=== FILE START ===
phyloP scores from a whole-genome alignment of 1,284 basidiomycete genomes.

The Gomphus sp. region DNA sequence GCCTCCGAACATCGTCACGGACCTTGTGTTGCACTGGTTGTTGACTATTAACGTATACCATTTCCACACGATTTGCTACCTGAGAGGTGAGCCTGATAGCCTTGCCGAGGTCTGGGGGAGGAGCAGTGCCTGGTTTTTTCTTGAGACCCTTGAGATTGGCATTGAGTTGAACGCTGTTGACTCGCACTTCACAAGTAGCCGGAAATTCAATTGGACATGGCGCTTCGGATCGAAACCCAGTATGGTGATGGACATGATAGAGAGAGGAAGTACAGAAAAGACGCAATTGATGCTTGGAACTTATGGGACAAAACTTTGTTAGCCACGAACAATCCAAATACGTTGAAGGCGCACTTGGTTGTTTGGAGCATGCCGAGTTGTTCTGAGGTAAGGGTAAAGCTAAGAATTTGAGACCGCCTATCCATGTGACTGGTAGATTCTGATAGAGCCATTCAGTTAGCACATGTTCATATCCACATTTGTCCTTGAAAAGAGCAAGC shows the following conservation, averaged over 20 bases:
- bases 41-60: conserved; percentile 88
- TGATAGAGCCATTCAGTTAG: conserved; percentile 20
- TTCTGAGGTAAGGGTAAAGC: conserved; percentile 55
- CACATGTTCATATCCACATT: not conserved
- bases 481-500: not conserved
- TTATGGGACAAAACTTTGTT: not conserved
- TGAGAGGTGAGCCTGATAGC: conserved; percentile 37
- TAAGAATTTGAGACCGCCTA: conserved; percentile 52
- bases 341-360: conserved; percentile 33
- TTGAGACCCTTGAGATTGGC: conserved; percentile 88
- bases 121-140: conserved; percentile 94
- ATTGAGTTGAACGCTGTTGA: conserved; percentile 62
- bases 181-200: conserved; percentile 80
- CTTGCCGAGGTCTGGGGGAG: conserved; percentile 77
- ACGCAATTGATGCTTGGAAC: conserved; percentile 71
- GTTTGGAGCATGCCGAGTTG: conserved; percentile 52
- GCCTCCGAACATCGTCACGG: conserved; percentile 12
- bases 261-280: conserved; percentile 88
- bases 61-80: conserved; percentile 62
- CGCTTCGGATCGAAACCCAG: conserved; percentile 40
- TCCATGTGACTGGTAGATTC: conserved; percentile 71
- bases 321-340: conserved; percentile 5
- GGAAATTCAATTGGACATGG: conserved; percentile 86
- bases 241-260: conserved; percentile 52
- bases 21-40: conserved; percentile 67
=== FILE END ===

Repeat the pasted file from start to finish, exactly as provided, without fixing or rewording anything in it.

phyloP scores from a whole-genome alignment of 1,284 basidiomycete genomes.

The Gomphus sp. region DNA sequence GCCTCCGAACATCGTCACGGACCTTGTGTTGCACTGGTTGTTGACTATTAACGTATACCATTTCCACACGATTTGCTACCTGAGAGGTGAGCCTGATAGCCTTGCCGAGGTCTGGGGGAGGAGCAGTGCCTGGTTTTTTCTTGAGACCCTTGAGATTGGCATTGAGTTGAACGCTGTTGACTCGCACTTCACAAGTAGCCGGAAATTCAATTGGACATGGCGCTTCGGATCGAAACCCAGTATGGTGATGGACATGATAGAGAGAGGAAGTACAGAAAAGACGCAATTGATGCTTGGAACTTATGGGACAAAACTTTGTTAGCCACGAACAATCCAAATACGTTGAAGGCGCACTTGGTTGTTTGGAGCATGCCGAGTTGTTCTGAGGTAAGGGTAAAGCTAAGAATTTGAGACCGCCTATCCATGTGACTGGTAGATTCTGATAGAGCCATTCAGTTAGCACATGTTCATATCCACATTTGTCCTTGAAAAGAGCAAGC shows the following conservation, averaged over 20 bases:
- bases 41-60: conserved; percentile 88
- TGATAGAGCCATTCAGTTAG: conserved; percentile 20
- TTCTGAGGTAAGGGTAAAGC: conserved; percentile 55
- CACATGTTCATATCCACATT: not conserved
- bases 481-500: not conserved
- TTATGGGACAAAACTTTGTT: not conserved
- TGAGAGGTGAGCCTGATAGC: conserved; percentile 37
- TAAGAATTTGAGACCGCCTA: conserved; percentile 52
- bases 341-360: conserved; percentile 33
- TTGAGACCCTTGAGATTGGC: conserved; percentile 88
- bases 121-140: conserved; percentile 94
- ATTGAGTTGAACGCTGTTGA: conserved; percentile 62
- bases 181-200: conserved; percentile 80
- CTTGCCGAGGTCTGGGGGAG: conserved; percentile 77
- ACGCAATTGATGCTTGGAAC: conserved; percentile 71
- GTTTGGAGCATGCCGAGTTG: conserved; percentile 52
- GCCTCCGAACATCGTCACGG: conserved; percentile 12
- bases 261-280: conserved; percentile 88
- bases 61-80: conserved; percentile 62
- CGCTTCGGATCGAAACCCAG: conserved; percentile 40
- TCCATGTGACTGGTAGATTC: conserved; percentile 71
- bases 321-340: conserved; percentile 5
- GGAAATTCAATTGGACATGG: conserved; percentile 86
- bases 241-260: conserved; percentile 52
- bases 21-40: conserved; percentile 67